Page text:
The U.S. can breathe a sigh of relief.
It hasn't qualified for the second round or anything like that yet, but by beating Italy 6-2 Saturday at the World Baseball Classic, Team USA avoided embarrassment. When this is all done, they can ask their big league teammates from Venezuela how an 0-2 start feels. The U.S. win also gave mathematicians everywhere a respite. Sunday's Canada-USA game has the simplest of formulas to determine who advances–whoever wins moves on to the second round in Miami.
"It was nice to know if we won tonight's game we control our destiny. This way if you win it you earn it and if you don't, you don't," U.S. manager Joe Torre said. "At least with Canada winning today was huge for me. We don't have to be checking numbers or anything like that."
Coming off of a 5-2 loss to Mexico on Friday night, Team USA faced plenty of questions about what had gone wrong. Even without Justin Verlander, David Price and others, a team that features multiple all-stars and solid big league veterans at every position was knocked off by a Mexico team that had multiple minor leaguers in the starting lineup.
Losing to Italy, the surprise story of Pool D, would have been much worse.
The biggest moment of Italy's day came before they ever left the hotel. The 40 or so team members gathered in a large hotel room to watch the Canada-Mexico game. When Canada pulled away for a 10-3 win, Italy's spot in the second round was guaranteed.
Knowing that it had already qualified, Italy spelled some of its starters from the first two games and substituted liberally to ensure that everyone on the team got some World Baseball Classic experience. Italy played 23 of its 28 players on Saturday. Italy heads to Miami knowing that everyone on the team now can say they played in an World Baseball Classic game.
Even with all of that, Italy made life nerve-wracking for a while. Italy actually jumped out to a 2-0 lead on starter Ryan Vogelsong with runs in the first and second.
The U.S.'s hitting drought continued until the fourth when Joe Mauer doubled in Ryan Braun. But the game turned in the fifth. Brandon Phillips singled in a run to tie it 2-2. A Joe Mauer walk loaded the bases to bring David Wright to the plate.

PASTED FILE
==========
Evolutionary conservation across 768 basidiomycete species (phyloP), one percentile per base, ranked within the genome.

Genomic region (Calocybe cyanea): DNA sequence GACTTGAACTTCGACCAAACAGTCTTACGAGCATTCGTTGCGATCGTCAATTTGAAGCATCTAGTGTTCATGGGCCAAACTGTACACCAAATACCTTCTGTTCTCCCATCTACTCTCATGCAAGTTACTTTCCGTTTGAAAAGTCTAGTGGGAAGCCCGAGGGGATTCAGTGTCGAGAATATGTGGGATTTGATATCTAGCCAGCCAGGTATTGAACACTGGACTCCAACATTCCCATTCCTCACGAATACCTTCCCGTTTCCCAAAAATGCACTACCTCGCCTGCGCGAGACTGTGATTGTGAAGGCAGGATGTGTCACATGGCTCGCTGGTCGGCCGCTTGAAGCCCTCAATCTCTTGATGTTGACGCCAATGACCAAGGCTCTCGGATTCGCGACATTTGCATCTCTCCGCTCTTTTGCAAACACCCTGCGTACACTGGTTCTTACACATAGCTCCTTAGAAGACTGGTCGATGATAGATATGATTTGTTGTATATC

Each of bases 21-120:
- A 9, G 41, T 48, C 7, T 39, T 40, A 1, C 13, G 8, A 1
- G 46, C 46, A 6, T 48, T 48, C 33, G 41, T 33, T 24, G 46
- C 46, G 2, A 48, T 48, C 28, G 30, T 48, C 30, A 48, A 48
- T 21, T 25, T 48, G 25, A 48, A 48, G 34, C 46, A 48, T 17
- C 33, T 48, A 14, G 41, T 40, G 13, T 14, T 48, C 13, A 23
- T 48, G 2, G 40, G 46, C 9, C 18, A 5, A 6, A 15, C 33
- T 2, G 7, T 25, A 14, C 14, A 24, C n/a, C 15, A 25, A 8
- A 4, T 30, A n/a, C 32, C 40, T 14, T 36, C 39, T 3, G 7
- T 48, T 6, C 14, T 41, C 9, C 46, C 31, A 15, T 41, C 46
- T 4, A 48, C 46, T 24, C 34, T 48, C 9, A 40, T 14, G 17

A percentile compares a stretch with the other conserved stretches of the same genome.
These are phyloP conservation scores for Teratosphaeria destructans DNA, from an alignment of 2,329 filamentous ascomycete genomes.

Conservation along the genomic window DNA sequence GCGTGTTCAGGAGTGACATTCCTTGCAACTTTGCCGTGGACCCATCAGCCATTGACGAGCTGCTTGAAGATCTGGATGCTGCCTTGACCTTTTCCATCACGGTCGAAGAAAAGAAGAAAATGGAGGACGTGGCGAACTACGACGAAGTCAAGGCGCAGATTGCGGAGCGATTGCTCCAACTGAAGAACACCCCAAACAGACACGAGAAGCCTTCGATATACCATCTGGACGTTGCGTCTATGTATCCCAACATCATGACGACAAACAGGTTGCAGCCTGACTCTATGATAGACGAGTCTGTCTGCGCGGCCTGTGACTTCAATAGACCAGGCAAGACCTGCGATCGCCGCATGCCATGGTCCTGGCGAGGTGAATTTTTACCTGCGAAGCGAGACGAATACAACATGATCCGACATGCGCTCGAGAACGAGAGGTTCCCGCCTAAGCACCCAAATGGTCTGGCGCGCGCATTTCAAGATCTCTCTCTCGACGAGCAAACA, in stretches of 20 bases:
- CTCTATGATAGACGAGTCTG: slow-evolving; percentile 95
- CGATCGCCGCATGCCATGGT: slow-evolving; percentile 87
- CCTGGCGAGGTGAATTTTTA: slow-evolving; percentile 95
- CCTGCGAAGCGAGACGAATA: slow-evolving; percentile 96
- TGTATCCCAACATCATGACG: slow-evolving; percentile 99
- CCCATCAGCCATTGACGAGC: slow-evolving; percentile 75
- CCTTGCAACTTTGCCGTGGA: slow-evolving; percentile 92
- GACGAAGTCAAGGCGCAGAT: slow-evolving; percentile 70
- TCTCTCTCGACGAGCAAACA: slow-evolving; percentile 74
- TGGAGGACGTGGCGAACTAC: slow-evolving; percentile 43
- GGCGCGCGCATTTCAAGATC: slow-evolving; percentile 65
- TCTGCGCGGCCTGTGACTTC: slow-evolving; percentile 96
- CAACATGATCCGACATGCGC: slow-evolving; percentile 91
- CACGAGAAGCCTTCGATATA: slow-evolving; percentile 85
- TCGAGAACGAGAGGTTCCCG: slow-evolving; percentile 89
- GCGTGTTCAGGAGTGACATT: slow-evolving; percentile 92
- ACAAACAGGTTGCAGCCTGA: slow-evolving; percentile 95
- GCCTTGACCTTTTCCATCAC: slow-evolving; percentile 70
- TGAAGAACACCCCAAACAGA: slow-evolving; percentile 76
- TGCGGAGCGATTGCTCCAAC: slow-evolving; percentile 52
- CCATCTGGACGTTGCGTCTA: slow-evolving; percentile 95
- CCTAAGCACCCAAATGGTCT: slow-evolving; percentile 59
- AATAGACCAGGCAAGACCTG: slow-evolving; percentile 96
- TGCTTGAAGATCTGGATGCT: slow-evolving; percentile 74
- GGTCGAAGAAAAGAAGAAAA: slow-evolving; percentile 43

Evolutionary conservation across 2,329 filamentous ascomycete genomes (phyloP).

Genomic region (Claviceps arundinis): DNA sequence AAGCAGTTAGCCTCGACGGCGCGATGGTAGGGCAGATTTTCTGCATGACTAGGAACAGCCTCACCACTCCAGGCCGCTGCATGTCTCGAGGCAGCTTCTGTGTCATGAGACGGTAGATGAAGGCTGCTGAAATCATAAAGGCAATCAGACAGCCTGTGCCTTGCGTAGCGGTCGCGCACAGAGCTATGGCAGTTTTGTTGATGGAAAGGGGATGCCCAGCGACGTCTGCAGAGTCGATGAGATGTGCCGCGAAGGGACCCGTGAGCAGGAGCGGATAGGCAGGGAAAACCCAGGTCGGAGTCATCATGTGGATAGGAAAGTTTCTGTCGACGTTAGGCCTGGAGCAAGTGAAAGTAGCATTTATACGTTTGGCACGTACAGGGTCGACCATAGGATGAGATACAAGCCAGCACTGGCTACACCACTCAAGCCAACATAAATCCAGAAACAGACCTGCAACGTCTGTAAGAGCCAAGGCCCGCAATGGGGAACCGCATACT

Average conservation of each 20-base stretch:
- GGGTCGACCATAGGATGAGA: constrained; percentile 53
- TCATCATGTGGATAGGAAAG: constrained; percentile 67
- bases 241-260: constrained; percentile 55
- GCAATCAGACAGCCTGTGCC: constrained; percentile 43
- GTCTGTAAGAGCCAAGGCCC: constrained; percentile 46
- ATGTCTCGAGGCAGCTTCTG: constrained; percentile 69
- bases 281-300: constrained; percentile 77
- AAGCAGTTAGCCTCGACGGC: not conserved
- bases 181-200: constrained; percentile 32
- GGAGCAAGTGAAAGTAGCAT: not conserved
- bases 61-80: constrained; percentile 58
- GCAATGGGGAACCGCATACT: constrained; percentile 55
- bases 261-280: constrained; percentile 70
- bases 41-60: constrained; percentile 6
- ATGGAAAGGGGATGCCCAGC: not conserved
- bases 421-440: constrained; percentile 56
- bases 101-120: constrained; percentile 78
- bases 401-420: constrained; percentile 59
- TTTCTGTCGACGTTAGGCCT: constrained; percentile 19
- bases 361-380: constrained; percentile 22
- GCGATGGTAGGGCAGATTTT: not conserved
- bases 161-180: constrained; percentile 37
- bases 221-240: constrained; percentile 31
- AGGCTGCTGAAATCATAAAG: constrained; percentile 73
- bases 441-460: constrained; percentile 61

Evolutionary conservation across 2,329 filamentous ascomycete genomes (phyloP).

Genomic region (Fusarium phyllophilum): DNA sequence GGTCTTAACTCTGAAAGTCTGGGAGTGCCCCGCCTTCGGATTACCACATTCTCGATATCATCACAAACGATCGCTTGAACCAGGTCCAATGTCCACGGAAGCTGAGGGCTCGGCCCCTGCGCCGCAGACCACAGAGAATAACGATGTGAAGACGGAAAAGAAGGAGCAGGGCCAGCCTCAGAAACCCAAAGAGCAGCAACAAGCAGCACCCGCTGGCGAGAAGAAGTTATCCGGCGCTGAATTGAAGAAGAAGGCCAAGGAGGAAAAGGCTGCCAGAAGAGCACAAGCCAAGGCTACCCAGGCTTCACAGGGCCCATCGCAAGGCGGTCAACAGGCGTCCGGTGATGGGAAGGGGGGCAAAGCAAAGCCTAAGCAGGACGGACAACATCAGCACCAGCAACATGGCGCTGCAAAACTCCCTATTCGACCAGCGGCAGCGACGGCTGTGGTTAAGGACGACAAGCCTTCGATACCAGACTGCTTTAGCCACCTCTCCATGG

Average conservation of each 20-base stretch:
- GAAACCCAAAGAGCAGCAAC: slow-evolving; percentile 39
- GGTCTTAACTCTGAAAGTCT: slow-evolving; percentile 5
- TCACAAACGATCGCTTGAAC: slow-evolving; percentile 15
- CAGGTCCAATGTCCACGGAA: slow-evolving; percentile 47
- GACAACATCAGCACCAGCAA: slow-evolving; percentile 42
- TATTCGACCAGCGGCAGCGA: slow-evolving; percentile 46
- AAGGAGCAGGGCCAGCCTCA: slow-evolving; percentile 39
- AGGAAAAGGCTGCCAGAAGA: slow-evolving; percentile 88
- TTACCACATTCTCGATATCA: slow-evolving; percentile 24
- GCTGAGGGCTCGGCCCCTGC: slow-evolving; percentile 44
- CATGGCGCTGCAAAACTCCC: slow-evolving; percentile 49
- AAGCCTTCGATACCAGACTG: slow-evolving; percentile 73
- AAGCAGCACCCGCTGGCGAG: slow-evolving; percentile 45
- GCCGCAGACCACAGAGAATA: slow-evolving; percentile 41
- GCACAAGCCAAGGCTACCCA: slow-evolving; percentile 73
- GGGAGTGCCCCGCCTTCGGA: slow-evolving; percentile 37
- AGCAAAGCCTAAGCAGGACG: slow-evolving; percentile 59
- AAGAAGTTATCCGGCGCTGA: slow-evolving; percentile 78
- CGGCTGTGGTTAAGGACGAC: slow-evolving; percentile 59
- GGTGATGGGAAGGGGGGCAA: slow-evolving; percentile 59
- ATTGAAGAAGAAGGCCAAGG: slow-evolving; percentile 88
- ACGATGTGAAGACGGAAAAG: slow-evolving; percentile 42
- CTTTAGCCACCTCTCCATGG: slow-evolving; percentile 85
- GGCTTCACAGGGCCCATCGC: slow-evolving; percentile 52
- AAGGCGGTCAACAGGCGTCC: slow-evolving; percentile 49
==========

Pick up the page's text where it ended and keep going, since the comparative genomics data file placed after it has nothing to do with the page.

If you're looking for a player who epitomizes the big league version of Team USA, Wright battles Jimmy Rollins for the title. He's vocal of his love of playing for Team USA and he was clearly upset by Friday's loss. Here he had a chance to provide the big hit the U.S. failed time after time on Friday night.
"Bo (hitting coach Larry Bowa) was begging for a soft single. I didn't say it but I was hoping for more," Torre said.
Wright crushed a Matt Torra pitch into the left field seats. Wright gave a skip as he watched the ball fly.
"You talk about being able to exhale, that was huge," Torre said.
"I enjoy this tournament. I think it's a great tournament," Wright said. "When you put that U.S.A. jersey on you get a bullseye on your back so it's a great atmosphere every time out. We want to represent the country well . . . I'm glad I could be a part of it."
Nearly as importantly for the U.S. as Wright's grand slam was the work of the bullpen. Ross Detwiler finished the game with four scoreless innings of relief for his first save at any level. Since only he and Jeremy Affleldt had to pitch in relief of Vogelsong, manager Joe Torre will have nearly his entire bullpen ready for Sunday's must-win game.
"This was our plan. We were going to use Detwiler to piggy back. I love the way he pitched," Torre said. "He was great. We were hoping for this result, obviously. Of course Affeldt did a great job of gluing both sides together."
Canada will send Pirates righthanded prospect Jameson Taillon to the mound against lefthander Derek Holland. Taillon has little experience above Class A, but he also has better stuff than almost any pitcher the U.S. has yet faced in this tournament.
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